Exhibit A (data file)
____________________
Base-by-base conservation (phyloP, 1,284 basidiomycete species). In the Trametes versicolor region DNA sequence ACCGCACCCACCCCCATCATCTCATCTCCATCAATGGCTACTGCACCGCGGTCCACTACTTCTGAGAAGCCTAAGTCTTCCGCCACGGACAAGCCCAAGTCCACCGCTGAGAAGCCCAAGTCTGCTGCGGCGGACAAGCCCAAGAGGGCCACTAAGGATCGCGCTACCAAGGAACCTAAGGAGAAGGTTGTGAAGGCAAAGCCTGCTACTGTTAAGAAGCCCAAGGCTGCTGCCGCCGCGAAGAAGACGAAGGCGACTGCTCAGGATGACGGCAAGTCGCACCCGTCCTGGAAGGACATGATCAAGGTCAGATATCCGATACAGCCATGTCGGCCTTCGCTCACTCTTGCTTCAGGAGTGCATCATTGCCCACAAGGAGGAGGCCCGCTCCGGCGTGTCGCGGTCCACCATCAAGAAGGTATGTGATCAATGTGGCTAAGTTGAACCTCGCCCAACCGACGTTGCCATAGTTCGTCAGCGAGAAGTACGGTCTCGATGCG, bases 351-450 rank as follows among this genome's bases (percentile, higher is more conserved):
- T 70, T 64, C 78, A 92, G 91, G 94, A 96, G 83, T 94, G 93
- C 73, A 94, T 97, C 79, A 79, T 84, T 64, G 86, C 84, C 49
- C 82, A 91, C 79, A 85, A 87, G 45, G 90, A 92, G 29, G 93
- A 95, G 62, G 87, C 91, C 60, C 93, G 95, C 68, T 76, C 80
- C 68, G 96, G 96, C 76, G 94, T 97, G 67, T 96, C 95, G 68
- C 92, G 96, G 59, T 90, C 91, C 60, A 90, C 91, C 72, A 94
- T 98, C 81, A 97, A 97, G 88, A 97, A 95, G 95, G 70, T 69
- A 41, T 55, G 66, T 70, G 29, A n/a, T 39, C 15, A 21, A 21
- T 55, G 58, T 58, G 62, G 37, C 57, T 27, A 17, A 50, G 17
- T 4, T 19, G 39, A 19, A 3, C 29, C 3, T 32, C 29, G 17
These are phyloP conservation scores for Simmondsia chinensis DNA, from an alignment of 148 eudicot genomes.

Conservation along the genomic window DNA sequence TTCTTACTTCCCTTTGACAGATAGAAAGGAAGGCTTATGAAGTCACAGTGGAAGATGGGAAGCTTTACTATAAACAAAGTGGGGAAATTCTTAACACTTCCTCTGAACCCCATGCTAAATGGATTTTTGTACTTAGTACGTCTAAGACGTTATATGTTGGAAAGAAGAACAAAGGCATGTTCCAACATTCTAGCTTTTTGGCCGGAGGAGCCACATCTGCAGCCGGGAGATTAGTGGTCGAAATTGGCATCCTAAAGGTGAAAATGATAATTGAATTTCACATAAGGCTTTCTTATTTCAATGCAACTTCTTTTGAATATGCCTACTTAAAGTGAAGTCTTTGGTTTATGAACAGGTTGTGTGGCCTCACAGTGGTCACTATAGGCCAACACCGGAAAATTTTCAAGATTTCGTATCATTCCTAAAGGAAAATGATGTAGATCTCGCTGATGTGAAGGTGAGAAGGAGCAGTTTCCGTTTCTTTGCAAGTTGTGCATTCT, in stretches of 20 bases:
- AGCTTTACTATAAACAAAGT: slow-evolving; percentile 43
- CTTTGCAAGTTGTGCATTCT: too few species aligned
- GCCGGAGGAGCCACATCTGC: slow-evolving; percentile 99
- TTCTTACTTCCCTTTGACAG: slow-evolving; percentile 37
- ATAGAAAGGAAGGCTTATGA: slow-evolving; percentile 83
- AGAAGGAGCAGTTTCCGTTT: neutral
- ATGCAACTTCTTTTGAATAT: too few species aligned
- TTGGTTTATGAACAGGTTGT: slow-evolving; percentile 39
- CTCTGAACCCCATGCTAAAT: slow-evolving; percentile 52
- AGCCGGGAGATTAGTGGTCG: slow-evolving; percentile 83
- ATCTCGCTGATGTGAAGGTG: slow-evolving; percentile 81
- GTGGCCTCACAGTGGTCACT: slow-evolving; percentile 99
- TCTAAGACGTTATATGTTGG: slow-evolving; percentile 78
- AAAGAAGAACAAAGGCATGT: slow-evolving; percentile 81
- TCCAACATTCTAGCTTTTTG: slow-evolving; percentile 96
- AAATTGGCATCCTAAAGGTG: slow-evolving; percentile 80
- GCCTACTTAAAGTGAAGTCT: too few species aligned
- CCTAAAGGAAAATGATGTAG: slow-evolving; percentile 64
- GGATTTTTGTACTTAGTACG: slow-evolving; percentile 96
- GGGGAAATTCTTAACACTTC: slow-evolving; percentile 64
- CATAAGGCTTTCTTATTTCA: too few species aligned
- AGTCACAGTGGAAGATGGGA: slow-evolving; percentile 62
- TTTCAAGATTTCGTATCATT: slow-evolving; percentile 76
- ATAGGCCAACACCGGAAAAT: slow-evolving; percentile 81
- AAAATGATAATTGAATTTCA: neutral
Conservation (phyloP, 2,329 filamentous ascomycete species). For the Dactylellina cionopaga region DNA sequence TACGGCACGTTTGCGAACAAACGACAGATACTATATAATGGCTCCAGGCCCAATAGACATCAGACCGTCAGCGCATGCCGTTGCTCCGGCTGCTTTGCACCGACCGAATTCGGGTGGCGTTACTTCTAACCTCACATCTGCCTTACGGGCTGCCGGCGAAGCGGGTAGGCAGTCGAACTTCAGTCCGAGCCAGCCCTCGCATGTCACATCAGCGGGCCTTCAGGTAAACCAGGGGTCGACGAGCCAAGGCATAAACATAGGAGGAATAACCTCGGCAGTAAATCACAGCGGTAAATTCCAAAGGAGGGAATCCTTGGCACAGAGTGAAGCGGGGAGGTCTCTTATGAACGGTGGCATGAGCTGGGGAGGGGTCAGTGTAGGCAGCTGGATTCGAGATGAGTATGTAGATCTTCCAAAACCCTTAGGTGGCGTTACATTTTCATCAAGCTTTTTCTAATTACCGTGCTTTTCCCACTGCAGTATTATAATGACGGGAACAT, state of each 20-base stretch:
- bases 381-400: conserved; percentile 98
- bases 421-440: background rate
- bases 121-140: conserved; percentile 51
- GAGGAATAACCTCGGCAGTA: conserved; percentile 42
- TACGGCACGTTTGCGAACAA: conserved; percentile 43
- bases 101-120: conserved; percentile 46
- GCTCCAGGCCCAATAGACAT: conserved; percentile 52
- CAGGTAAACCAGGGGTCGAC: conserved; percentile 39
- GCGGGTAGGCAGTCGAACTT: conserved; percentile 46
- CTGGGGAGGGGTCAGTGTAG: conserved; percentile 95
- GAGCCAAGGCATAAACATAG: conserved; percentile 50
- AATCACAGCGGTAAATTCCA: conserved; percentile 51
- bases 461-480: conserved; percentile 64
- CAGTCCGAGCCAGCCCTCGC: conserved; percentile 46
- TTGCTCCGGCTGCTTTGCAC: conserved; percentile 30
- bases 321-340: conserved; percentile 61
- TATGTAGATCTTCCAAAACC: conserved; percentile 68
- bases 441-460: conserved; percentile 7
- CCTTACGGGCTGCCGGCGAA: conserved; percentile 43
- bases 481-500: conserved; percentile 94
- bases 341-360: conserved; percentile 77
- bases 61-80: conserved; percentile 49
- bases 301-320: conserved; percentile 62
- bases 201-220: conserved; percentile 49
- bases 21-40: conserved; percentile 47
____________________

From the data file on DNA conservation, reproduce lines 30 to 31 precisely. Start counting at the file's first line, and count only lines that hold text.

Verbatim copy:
- GCCTACTTAAAGTGAAGTCT: too few species aligned
- CCTAAAGGAAAATGATGTAG: slow-evolving; percentile 64